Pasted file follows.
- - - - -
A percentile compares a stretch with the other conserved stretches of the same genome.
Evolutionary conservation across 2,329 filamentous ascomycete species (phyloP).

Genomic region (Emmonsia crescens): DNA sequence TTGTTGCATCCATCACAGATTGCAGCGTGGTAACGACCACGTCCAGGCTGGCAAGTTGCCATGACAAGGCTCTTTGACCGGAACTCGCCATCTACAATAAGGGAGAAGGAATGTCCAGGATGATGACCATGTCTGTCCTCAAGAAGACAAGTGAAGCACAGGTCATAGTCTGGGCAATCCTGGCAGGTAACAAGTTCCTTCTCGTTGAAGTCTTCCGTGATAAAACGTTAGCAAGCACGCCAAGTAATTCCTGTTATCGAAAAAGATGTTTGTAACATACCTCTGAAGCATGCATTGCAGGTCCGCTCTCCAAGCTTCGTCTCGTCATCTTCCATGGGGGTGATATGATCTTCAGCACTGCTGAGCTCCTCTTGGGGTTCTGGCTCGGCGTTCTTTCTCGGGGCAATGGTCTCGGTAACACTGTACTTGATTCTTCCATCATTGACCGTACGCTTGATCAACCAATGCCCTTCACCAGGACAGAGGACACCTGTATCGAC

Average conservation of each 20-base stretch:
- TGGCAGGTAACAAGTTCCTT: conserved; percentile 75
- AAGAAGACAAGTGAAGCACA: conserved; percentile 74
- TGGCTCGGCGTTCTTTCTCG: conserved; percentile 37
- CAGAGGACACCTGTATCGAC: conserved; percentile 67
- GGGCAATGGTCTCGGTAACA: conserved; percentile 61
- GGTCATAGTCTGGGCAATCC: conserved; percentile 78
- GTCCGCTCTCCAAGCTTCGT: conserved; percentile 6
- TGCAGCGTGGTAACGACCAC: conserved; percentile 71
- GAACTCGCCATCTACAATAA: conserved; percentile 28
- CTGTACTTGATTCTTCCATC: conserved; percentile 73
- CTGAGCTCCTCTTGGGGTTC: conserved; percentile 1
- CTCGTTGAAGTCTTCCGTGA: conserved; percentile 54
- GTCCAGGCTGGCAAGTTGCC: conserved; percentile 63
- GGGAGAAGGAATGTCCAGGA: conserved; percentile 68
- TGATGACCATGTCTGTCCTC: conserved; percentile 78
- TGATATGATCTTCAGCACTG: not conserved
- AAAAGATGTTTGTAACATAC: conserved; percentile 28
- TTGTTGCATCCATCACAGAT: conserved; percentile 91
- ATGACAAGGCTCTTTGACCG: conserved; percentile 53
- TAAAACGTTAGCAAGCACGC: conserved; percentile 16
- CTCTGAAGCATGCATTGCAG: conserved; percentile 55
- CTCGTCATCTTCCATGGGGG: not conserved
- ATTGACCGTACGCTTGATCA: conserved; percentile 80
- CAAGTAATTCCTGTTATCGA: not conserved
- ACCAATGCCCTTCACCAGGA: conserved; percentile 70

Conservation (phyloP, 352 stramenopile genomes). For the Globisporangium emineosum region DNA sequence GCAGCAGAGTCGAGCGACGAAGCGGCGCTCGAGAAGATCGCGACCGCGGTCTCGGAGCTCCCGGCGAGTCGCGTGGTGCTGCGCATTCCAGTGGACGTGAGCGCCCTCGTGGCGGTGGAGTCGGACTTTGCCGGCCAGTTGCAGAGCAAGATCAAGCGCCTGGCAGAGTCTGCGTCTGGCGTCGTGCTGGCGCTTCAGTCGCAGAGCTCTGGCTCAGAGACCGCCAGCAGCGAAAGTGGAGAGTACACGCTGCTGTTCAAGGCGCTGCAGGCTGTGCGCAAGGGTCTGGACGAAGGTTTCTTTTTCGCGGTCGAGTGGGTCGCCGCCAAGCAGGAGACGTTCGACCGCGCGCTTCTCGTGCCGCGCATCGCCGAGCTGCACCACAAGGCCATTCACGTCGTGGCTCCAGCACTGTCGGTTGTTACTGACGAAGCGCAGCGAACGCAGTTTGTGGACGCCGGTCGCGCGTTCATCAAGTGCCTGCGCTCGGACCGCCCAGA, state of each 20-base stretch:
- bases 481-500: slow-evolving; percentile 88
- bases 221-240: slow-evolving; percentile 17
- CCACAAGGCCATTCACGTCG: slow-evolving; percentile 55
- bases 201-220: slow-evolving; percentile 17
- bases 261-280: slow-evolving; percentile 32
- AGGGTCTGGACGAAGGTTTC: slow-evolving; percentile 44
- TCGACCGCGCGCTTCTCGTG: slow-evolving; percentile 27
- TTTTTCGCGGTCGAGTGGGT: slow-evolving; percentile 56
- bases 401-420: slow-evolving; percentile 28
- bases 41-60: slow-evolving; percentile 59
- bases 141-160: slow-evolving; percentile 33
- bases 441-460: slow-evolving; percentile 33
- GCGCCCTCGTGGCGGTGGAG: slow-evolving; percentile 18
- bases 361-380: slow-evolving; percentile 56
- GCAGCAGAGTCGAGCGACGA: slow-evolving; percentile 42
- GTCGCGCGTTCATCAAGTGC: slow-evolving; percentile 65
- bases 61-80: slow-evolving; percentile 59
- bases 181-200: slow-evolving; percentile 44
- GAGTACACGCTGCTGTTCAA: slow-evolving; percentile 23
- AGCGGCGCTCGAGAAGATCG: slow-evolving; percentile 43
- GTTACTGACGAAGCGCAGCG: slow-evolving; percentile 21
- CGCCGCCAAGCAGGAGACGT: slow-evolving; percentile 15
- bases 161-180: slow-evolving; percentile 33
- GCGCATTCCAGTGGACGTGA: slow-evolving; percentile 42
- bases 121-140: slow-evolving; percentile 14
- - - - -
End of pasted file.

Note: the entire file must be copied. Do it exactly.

A percentile compares a stretch with the other conserved stretches of the same genome.
Evolutionary conservation across 2,329 filamentous ascomycete species (phyloP).

Genomic region (Emmonsia crescens): DNA sequence TTGTTGCATCCATCACAGATTGCAGCGTGGTAACGACCACGTCCAGGCTGGCAAGTTGCCATGACAAGGCTCTTTGACCGGAACTCGCCATCTACAATAAGGGAGAAGGAATGTCCAGGATGATGACCATGTCTGTCCTCAAGAAGACAAGTGAAGCACAGGTCATAGTCTGGGCAATCCTGGCAGGTAACAAGTTCCTTCTCGTTGAAGTCTTCCGTGATAAAACGTTAGCAAGCACGCCAAGTAATTCCTGTTATCGAAAAAGATGTTTGTAACATACCTCTGAAGCATGCATTGCAGGTCCGCTCTCCAAGCTTCGTCTCGTCATCTTCCATGGGGGTGATATGATCTTCAGCACTGCTGAGCTCCTCTTGGGGTTCTGGCTCGGCGTTCTTTCTCGGGGCAATGGTCTCGGTAACACTGTACTTGATTCTTCCATCATTGACCGTACGCTTGATCAACCAATGCCCTTCACCAGGACAGAGGACACCTGTATCGAC

Average conservation of each 20-base stretch:
- TGGCAGGTAACAAGTTCCTT: conserved; percentile 75
- AAGAAGACAAGTGAAGCACA: conserved; percentile 74
- TGGCTCGGCGTTCTTTCTCG: conserved; percentile 37
- CAGAGGACACCTGTATCGAC: conserved; percentile 67
- GGGCAATGGTCTCGGTAACA: conserved; percentile 61
- GGTCATAGTCTGGGCAATCC: conserved; percentile 78
- GTCCGCTCTCCAAGCTTCGT: conserved; percentile 6
- TGCAGCGTGGTAACGACCAC: conserved; percentile 71
- GAACTCGCCATCTACAATAA: conserved; percentile 28
- CTGTACTTGATTCTTCCATC: conserved; percentile 73
- CTGAGCTCCTCTTGGGGTTC: conserved; percentile 1
- CTCGTTGAAGTCTTCCGTGA: conserved; percentile 54
- GTCCAGGCTGGCAAGTTGCC: conserved; percentile 63
- GGGAGAAGGAATGTCCAGGA: conserved; percentile 68
- TGATGACCATGTCTGTCCTC: conserved; percentile 78
- TGATATGATCTTCAGCACTG: not conserved
- AAAAGATGTTTGTAACATAC: conserved; percentile 28
- TTGTTGCATCCATCACAGAT: conserved; percentile 91
- ATGACAAGGCTCTTTGACCG: conserved; percentile 53
- TAAAACGTTAGCAAGCACGC: conserved; percentile 16
- CTCTGAAGCATGCATTGCAG: conserved; percentile 55
- CTCGTCATCTTCCATGGGGG: not conserved
- ATTGACCGTACGCTTGATCA: conserved; percentile 80
- CAAGTAATTCCTGTTATCGA: not conserved
- ACCAATGCCCTTCACCAGGA: conserved; percentile 70

Conservation (phyloP, 352 stramenopile genomes). For the Globisporangium emineosum region DNA sequence GCAGCAGAGTCGAGCGACGAAGCGGCGCTCGAGAAGATCGCGACCGCGGTCTCGGAGCTCCCGGCGAGTCGCGTGGTGCTGCGCATTCCAGTGGACGTGAGCGCCCTCGTGGCGGTGGAGTCGGACTTTGCCGGCCAGTTGCAGAGCAAGATCAAGCGCCTGGCAGAGTCTGCGTCTGGCGTCGTGCTGGCGCTTCAGTCGCAGAGCTCTGGCTCAGAGACCGCCAGCAGCGAAAGTGGAGAGTACACGCTGCTGTTCAAGGCGCTGCAGGCTGTGCGCAAGGGTCTGGACGAAGGTTTCTTTTTCGCGGTCGAGTGGGTCGCCGCCAAGCAGGAGACGTTCGACCGCGCGCTTCTCGTGCCGCGCATCGCCGAGCTGCACCACAAGGCCATTCACGTCGTGGCTCCAGCACTGTCGGTTGTTACTGACGAAGCGCAGCGAACGCAGTTTGTGGACGCCGGTCGCGCGTTCATCAAGTGCCTGCGCTCGGACCGCCCAGA, state of each 20-base stretch:
- bases 481-500: slow-evolving; percentile 88
- bases 221-240: slow-evolving; percentile 17
- CCACAAGGCCATTCACGTCG: slow-evolving; percentile 55
- bases 201-220: slow-evolving; percentile 17
- bases 261-280: slow-evolving; percentile 32
- AGGGTCTGGACGAAGGTTTC: slow-evolving; percentile 44
- TCGACCGCGCGCTTCTCGTG: slow-evolving; percentile 27
- TTTTTCGCGGTCGAGTGGGT: slow-evolving; percentile 56
- bases 401-420: slow-evolving; percentile 28
- bases 41-60: slow-evolving; percentile 59
- bases 141-160: slow-evolving; percentile 33
- bases 441-460: slow-evolving; percentile 33
- GCGCCCTCGTGGCGGTGGAG: slow-evolving; percentile 18
- bases 361-380: slow-evolving; percentile 56
- GCAGCAGAGTCGAGCGACGA: slow-evolving; percentile 42
- GTCGCGCGTTCATCAAGTGC: slow-evolving; percentile 65
- bases 61-80: slow-evolving; percentile 59
- bases 181-200: slow-evolving; percentile 44
- GAGTACACGCTGCTGTTCAA: slow-evolving; percentile 23
- AGCGGCGCTCGAGAAGATCG: slow-evolving; percentile 43
- GTTACTGACGAAGCGCAGCG: slow-evolving; percentile 21
- CGCCGCCAAGCAGGAGACGT: slow-evolving; percentile 15
- bases 161-180: slow-evolving; percentile 33
- GCGCATTCCAGTGGACGTGA: slow-evolving; percentile 42
- bases 121-140: slow-evolving; percentile 14